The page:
Lenders are not done sacrificing profit for market share. On Thursday, we hit yet another all-time low for 5-year fixed mortgage rates: 1.25%. That’s for default-insured mortgages only (like virtually all the lowest 5-year fixed rates).
Insured or not, it’s a staggeringly low price for 5-year money. At 1.25%, this offer is just 31 basis points above the 5-year swap rate (a rough ballpark for what it costs to fund a 5-year fixed mortgage). The fact that spreads have shrunk to just 31 bps may not mean much to the average borrower, but these are Canada’s most aggressive 5-year rates since October 2018.
Fun fact: A new mortgage at 1.25% means a whopping 73% of your payment is used to pay down principal. In September 1981, rates hit 21.4%. At that rate, 99% of the first year’s payments would have gone towards interest!
And it’s not just one provider on a discounting spree. Dozens of lenders have trimmed their fixed pricing in the last few weeks. It’s an apparent play for market share ahead of the all-important spring mortgage market.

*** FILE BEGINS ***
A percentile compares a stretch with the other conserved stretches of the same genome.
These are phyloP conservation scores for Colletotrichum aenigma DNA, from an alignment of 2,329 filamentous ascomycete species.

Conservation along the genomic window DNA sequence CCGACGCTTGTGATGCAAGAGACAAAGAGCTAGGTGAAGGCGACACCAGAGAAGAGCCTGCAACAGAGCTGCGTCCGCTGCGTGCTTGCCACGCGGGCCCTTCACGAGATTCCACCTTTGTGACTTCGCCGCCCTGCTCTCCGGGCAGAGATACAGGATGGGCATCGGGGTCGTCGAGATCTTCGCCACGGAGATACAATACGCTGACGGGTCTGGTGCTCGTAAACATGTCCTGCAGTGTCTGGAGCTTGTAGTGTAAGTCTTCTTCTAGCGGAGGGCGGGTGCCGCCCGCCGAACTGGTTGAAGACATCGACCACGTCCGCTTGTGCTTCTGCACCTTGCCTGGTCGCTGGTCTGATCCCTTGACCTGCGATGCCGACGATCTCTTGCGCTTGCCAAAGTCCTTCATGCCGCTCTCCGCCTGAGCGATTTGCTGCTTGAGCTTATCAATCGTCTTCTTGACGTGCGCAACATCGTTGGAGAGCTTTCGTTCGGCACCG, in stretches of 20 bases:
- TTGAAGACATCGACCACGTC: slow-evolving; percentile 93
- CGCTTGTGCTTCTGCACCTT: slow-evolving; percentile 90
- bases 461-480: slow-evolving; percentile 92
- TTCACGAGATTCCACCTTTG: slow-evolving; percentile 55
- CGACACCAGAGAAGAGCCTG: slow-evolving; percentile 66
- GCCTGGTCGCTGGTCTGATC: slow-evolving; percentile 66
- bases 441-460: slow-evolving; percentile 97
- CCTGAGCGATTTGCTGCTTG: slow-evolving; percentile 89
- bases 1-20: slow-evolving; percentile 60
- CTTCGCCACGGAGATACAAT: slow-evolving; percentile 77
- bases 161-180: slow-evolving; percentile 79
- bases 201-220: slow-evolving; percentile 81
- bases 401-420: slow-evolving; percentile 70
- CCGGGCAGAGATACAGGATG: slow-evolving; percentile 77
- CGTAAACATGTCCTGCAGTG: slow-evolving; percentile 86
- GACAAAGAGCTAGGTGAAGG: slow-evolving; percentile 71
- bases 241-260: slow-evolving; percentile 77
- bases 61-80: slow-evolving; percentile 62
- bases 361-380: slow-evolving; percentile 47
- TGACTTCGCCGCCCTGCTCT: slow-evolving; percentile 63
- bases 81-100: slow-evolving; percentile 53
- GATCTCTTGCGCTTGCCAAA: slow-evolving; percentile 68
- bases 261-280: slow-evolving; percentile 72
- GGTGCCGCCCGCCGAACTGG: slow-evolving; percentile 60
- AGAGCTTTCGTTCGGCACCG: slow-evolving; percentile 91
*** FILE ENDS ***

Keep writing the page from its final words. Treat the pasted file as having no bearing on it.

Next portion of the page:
Note: This 1.25% is a bought-down contract rate from a very small number of brokers. The product is low-frills, applicable to purchase financing only and is most suited to someone who’s extremely unlikely to move or require additional funds in the next five years. It’s available in Alberta, B.C., and Ontario.
The new lows this week present a crossroads for mortgage shoppers. Clearly the rate market is anticipating that future inflation will exceed the Bank of Canada’s 2% mid-point target. And knowing that above-target inflation usually leads to higher bond yields and higher fixed mortgage rates, a rate like 1.25% begs the question, how much lower can we really go?
The answer is that bond yields can theoretically go negative—if the economy got bad enough. That would drag mortgage rates down for the ride. But “can” and “will” are two different things. Economists believe that the greater the percentage of vaccinated Canadians, the greater the probability that rates creep higher. Mortgage shoppers who buy into that argument must ask themselves, how much longer do I want to gamble on falling rates? Our answer would be, not much longer.
“The money supply growth we’ve seen is unprecedented in normal, moderate inflation times, and isn’t consistent with a 2% inflation target…” — CIBC report.
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